Magecart have gotten smarter with their global card-skimming tactic

January 7, 2019
Magecart have gotten smarter with their global card-skimming tactic

In the wake of Ticketmaster UK’s website hacking by the infamous Magecart threat group just weeks ago, researchers have discovered how they managed to pull this no-easy-feat off: by hacking their third-party suppliers first.

Magecart have already attacked over 800 e-commerce sites to date, and a huge of them can be credited to their employment of this said credit card skimming strategy. They use a malicious digital card skimmer and inject it to third-party suppliers source code – a tactic called as supply chain attack.

Now that the third-party supplier is unknowingly infected by the credit card skimmer, it then goes to its corresponding destination. That’s what happened to Ticketmaster UK when their supplier (Inbenta Technologies) got hacked. No matter how much safety security net Ticketmaster website has – it will still allow its third-party partner on its database. Unfortunately for them, Inbenta Technologies was already infected, and the infection carried on to Ticketmaster UK.

By targeting suppliers instead, it is easier and more widespread than painstakingly hacking through a single well-guarded website. After all, a third-party supplier usually supplies web services to different websites simultaneously. Just attack one, and you get several websites – that’s how Magecart think nowadays. And they instinctively understand that top websites can’t just easily ditch their third-party partners. They need them. Part of a website’s customer-journey appeal comes from useful and state-of-the-art web interface that they bought from a third-party supplier. Ditching them simply means a plummet in customer experience quality.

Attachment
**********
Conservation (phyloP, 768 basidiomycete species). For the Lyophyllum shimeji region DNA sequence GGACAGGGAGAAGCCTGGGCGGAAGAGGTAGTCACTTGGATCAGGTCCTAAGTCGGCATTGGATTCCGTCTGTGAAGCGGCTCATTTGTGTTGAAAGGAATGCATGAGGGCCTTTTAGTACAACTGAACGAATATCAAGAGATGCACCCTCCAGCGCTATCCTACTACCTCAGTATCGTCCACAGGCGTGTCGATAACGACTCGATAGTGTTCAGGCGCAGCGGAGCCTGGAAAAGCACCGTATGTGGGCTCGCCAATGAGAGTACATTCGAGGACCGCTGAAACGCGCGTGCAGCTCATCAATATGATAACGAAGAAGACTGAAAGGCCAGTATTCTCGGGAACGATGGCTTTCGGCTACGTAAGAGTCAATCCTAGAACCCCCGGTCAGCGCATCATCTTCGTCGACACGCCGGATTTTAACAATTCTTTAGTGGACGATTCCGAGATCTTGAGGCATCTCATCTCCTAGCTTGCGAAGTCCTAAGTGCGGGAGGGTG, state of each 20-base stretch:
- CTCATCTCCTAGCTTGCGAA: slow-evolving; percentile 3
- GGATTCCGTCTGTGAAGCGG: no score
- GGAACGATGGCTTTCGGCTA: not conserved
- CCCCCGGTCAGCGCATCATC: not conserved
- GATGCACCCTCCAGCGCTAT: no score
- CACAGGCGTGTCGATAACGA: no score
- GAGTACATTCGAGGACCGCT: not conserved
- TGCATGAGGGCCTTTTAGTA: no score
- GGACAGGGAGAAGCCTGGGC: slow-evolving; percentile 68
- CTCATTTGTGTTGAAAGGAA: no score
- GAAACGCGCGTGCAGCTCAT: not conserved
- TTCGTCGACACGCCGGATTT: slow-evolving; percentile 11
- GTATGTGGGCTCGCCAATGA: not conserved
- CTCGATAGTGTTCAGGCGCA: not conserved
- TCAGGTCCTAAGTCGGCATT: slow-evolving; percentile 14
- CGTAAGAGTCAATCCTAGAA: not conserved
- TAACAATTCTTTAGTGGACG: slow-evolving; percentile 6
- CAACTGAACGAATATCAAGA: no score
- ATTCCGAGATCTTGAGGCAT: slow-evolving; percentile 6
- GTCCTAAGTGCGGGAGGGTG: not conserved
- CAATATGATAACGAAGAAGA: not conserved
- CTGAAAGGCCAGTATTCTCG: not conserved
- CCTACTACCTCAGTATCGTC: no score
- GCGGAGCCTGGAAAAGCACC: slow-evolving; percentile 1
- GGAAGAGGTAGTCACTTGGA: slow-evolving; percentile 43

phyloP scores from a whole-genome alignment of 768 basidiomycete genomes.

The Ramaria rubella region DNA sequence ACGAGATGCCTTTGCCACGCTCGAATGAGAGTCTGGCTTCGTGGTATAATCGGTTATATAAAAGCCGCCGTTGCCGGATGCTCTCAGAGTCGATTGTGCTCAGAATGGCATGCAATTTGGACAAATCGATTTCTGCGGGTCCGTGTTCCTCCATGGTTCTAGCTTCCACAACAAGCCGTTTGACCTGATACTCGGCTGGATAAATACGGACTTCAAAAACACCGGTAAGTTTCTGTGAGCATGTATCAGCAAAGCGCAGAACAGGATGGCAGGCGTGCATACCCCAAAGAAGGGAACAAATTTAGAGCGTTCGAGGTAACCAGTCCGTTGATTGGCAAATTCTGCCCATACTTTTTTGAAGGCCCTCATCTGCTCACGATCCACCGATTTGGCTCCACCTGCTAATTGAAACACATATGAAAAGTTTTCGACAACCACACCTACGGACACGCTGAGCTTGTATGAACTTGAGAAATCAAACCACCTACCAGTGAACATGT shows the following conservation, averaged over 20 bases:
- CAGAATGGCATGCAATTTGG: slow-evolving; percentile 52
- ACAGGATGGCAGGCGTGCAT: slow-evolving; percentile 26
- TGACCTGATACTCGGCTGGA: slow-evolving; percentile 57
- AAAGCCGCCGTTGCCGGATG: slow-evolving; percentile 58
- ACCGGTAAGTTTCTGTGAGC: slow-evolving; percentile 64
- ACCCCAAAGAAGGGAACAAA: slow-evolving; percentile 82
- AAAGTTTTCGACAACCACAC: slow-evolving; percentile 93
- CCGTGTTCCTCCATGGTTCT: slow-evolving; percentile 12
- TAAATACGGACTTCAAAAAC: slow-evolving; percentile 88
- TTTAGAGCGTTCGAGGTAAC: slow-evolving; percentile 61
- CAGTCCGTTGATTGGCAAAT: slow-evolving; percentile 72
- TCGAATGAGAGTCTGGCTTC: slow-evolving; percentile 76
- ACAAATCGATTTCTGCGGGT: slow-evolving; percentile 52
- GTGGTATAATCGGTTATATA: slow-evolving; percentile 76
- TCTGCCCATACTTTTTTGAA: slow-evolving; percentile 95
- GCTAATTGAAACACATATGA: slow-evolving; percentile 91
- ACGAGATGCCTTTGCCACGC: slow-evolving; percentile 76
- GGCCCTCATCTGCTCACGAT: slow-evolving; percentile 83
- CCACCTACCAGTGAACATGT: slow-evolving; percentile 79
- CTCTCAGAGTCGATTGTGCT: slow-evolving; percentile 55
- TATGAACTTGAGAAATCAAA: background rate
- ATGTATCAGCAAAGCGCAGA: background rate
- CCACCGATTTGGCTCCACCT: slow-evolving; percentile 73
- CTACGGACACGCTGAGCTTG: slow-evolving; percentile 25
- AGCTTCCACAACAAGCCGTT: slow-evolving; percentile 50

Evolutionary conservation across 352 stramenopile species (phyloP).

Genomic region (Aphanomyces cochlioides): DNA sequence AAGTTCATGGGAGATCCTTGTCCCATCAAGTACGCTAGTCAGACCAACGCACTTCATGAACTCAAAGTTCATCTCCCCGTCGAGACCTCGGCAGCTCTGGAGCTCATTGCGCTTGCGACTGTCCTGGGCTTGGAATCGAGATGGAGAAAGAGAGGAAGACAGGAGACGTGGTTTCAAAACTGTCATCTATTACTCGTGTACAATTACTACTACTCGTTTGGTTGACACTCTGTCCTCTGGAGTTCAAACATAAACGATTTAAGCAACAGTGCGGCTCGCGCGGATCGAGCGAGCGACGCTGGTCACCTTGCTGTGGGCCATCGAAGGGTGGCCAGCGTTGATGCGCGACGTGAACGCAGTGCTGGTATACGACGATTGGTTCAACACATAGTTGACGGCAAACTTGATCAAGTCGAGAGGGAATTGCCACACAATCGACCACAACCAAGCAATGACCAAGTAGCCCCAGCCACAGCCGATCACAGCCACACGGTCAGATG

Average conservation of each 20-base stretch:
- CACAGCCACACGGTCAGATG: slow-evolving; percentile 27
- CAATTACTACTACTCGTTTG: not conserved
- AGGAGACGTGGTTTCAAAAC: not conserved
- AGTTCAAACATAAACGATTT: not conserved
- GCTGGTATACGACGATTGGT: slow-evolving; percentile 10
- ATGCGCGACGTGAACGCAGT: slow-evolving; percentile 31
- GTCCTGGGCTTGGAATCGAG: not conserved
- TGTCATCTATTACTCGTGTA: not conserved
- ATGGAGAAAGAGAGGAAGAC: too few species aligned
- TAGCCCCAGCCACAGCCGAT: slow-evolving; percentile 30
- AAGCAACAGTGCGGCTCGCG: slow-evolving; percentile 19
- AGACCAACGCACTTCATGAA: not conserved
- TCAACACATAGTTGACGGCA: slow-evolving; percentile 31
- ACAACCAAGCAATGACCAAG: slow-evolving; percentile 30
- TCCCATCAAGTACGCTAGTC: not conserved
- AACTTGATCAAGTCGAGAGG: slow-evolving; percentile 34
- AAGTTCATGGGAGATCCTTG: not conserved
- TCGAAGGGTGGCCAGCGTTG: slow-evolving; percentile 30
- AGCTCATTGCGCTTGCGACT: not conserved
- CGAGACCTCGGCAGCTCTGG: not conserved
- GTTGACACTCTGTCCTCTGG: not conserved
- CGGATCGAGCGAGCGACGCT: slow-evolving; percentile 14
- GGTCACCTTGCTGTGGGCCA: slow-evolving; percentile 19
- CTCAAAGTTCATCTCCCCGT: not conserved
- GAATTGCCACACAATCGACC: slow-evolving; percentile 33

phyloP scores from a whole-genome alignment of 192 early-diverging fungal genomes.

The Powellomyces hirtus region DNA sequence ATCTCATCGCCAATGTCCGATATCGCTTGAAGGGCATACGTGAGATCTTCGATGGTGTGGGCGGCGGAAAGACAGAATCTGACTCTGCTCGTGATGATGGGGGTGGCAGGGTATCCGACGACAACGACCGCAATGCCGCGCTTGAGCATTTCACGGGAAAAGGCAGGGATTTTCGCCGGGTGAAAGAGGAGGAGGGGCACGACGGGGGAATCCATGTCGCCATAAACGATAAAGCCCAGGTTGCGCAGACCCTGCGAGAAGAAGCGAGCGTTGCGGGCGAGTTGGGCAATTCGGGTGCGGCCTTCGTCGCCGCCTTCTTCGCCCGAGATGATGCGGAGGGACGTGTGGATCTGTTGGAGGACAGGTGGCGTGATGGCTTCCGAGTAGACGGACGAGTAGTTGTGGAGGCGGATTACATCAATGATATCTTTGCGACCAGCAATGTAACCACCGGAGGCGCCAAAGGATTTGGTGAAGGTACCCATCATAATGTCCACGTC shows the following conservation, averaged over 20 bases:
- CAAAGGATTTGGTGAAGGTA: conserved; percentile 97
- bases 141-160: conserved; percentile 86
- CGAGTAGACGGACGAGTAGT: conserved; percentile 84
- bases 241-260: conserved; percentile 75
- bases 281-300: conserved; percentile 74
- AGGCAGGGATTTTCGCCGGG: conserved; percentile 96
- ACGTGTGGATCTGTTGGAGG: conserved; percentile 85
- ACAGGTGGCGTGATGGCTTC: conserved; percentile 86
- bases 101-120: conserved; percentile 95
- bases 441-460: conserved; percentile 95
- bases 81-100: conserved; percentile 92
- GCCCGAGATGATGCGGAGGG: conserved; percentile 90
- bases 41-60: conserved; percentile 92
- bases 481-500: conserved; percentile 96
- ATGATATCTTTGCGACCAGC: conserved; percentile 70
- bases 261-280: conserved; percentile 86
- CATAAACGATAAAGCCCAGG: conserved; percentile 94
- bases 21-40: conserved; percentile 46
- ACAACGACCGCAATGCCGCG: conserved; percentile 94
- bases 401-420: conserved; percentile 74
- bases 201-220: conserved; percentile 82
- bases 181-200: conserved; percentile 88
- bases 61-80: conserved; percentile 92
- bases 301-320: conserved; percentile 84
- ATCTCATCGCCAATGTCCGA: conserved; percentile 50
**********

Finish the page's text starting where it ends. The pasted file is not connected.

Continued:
Other hacked third-party suppliers were PushAssist and AnnexCloud, both of which are analytics firms. The marketing firm Clarity Connect was compromised as well.

Ross Brewer of LogRhythm once said that you are only as strong as your weakest link. It meant the critical importance of third-party suppliers’ security. Any defense wall a website has in place is rendered useless when not taking this warning seriously. Businesses should remember to always take care and secure their third-party suppliers.

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